“Why can I not be serious? Why not Elizabeth Bennet?” Darcy was biding his time, not giving his son any details just yet. He was well aware that the young man was rather too conscious of the differences between his social class and others. Elizabeth was the daughter of a gentleman, but that gentleman did not move in the same social circles that the Darcys did. He was hoping that Fitzwilliam would not protest too much. He was convinced that the two young people were in love, though not aware of it themselves. He would not move on this. Fitzwilliam would marry Miss Elizabeth, and soon.

“Father … she has an uncle in trade! How is she an appropriate wife for me? Such a marriage would bring scandal to the Darcy name. You cannot have thought this through!” Even as he spoke the words, Fitzwilliam was aware that he was not as shocked as he had been at first. In the back of his mind came the thought, Why not Miss Elizabeth? He could not explain the feeling of certainty and peace he felt at the idea, despite his words.

“You are well aware of my friendship with Edward Gardiner. I will not hear words of censure from you regarding his friendship or his relations. I hold the entire family in high regard. If you stop complaining for a moment and think about the relationship between our family and theirs, you will remember that all three of us have professed quite a liking for Miss Elizabeth’s company. You certainly have had no cause to repine your association with her. I believe you have quite enjoyed debating her every time the two of you have met.” Here Mr. Darcy paused. It was time to lay the facts on the table. He could see that his son’s countenance was now more reflective than it had been previously. He was obviously pondering his father’s words.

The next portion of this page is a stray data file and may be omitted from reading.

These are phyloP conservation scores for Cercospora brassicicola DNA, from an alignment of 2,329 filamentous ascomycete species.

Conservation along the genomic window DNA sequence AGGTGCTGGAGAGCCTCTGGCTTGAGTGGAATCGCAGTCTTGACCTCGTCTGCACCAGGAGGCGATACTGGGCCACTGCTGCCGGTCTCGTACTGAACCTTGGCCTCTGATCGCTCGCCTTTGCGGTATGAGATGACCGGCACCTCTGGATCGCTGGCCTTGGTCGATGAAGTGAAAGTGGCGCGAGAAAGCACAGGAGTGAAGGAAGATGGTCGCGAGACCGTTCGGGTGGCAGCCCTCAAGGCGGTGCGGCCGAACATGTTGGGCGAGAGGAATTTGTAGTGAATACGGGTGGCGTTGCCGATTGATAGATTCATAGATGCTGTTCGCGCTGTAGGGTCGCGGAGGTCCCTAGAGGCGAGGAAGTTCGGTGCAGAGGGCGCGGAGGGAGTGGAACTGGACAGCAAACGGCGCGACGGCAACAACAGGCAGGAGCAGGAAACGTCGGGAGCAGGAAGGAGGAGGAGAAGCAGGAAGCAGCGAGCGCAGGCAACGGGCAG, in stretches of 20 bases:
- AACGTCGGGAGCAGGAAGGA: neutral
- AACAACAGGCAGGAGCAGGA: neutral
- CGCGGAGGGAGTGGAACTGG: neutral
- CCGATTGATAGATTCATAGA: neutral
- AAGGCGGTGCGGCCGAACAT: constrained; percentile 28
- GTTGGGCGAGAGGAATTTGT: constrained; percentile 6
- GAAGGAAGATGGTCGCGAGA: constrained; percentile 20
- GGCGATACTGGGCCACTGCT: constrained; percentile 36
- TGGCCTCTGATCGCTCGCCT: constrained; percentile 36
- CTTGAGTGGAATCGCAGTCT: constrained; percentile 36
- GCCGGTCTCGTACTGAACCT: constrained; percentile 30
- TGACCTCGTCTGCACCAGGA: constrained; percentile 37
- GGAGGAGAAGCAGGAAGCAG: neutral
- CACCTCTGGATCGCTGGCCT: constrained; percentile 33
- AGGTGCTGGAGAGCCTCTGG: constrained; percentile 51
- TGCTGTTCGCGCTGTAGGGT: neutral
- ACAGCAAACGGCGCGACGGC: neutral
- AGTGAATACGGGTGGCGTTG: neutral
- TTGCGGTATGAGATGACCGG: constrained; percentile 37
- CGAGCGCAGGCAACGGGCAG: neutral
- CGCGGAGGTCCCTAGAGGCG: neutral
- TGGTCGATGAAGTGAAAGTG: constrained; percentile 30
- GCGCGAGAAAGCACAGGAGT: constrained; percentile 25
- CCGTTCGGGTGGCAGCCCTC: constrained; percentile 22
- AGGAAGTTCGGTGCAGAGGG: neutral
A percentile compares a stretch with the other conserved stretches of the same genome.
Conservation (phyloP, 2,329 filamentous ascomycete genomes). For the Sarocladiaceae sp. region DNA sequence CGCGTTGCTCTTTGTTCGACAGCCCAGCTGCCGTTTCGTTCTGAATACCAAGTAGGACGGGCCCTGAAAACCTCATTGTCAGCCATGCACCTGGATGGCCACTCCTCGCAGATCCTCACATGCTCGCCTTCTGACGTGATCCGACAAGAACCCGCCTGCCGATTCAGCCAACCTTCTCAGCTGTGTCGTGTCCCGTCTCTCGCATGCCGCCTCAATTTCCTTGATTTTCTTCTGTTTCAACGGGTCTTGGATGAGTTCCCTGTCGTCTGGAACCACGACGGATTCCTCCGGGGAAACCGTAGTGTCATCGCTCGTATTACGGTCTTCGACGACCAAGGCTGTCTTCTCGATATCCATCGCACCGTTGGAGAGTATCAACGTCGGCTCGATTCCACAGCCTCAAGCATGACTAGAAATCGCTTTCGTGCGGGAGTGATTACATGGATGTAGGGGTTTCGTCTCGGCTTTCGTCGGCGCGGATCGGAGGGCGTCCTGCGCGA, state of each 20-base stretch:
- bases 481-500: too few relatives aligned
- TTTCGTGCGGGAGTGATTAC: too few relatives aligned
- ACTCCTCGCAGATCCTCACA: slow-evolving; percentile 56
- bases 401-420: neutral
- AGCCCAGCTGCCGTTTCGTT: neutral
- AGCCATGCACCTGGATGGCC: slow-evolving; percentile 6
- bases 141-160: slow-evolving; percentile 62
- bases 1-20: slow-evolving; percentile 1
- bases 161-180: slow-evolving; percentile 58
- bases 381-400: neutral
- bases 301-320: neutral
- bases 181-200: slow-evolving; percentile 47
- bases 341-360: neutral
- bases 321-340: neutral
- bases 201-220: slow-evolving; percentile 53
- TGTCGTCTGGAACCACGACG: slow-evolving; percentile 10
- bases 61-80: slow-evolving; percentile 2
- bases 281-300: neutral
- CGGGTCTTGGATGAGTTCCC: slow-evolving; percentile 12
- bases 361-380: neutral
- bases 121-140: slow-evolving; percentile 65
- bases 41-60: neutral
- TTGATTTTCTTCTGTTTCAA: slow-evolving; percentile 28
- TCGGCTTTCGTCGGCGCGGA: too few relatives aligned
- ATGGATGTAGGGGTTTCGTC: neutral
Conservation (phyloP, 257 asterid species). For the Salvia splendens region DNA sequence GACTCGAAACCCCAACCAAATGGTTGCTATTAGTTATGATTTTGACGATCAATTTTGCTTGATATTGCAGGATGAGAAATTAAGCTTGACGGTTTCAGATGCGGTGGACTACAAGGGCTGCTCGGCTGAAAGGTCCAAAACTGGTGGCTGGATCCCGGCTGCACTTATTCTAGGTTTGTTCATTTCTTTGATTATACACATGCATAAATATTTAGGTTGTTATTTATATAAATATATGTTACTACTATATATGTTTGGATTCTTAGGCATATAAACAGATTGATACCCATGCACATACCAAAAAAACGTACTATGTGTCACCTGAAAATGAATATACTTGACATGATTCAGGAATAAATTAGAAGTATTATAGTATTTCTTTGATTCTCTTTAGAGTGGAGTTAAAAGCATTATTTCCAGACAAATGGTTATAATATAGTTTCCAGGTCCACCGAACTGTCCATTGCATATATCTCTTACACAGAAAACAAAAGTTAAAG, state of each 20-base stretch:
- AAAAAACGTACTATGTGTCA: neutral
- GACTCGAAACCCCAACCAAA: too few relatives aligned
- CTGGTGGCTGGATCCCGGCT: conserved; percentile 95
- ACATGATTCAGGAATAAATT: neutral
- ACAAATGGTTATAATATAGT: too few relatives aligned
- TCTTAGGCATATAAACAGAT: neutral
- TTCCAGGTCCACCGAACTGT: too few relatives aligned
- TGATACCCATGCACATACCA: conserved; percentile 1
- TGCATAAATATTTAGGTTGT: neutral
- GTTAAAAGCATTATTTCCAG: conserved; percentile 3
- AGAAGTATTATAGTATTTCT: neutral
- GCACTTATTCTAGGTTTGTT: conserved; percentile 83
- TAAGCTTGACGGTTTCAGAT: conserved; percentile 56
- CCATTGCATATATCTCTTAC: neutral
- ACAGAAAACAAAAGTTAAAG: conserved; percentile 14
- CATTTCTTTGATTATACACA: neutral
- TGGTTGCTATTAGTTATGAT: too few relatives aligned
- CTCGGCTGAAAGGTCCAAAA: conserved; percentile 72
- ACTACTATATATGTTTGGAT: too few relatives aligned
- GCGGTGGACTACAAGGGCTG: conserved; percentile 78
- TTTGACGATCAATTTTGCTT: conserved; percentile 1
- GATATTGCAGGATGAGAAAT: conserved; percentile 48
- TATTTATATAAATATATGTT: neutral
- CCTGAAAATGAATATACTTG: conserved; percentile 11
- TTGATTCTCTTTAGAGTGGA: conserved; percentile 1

“Elizabeth is in danger. Her mother has been pushing a suitor at her, going so far as to encourage the gentleman to compromise her. This gentleman struck our girl when she refused an offer from him. Mr. Bennet had intuitively known something was amiss, and followed the pair into the garden; he was able to stop the gentleman almost immediately. However, Miss Elizabeth was injured. She was bedbound for a fortnight, during which time her mother harassed her at every turn. Mr. Bennet sent his daughter to London to get her away not only from the man, who is a peer, but from her mother, as well.

“She was here a month when the gentleman showed up at the Gardiners’ door, demanding to see her. Gardiner refused, of course. I have hired guards for the outside of the house, and he has moved some strong footmen from his warehouse to his home to keep watch over the residents inside. I fear that Gardiner himself is in danger from this man because of the threats made, as are his wife and children.” Darcy paused to gauge his son’s reaction before continuing. Fitzwilliam was quiet and pale. Darcy knew his son well enough to know that he was angry. He decided to push a little more.

“You know that you and Miss Elizabeth share many of the same interests. You both enjoy the theater, you share tastes in reading material, and you each enjoy the other’s sense of humor. I know you like each other very well. Have you ever noticed how her face lights up when she sees you?”

Here, Fitzwilliam’s head came up.

“And Son, yours does the same. You are very well-matched, you and Miss Elizabeth. And to be honest, I have long desired to have her for a daughter. She will make an excellent mistress of Pemberley when I am gone and you take over.”